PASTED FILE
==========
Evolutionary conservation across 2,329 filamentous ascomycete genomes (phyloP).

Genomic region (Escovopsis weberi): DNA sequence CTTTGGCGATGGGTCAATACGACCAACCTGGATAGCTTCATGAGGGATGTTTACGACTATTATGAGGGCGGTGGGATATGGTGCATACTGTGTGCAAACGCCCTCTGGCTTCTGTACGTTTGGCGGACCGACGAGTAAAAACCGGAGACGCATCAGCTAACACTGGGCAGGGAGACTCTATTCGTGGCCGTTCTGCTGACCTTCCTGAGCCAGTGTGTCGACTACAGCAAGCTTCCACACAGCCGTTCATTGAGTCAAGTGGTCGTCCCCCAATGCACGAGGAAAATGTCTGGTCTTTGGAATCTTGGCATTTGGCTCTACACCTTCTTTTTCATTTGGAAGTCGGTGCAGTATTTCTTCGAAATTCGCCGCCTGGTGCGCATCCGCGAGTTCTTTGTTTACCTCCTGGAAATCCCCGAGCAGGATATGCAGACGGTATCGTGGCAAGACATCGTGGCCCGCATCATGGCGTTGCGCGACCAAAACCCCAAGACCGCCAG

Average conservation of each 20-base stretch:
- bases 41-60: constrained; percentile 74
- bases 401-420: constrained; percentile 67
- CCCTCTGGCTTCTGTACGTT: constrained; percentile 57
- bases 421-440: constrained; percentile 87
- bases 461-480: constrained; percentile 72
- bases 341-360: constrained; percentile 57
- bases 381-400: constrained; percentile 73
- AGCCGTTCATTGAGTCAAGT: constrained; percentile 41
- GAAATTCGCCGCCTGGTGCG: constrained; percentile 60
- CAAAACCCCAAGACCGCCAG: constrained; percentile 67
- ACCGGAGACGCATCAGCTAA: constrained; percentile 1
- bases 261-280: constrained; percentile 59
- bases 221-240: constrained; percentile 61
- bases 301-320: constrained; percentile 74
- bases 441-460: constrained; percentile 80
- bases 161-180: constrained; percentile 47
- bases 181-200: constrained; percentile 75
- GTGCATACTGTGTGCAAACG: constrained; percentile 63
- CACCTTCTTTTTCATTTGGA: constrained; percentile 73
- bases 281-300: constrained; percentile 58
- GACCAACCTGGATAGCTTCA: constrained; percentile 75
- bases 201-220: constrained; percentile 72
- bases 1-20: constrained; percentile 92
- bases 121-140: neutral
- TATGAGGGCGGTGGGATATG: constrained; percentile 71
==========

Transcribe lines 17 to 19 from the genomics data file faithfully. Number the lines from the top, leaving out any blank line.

- bases 301-320: constrained; percentile 74
- bases 441-460: constrained; percentile 80
- bases 161-180: constrained; percentile 47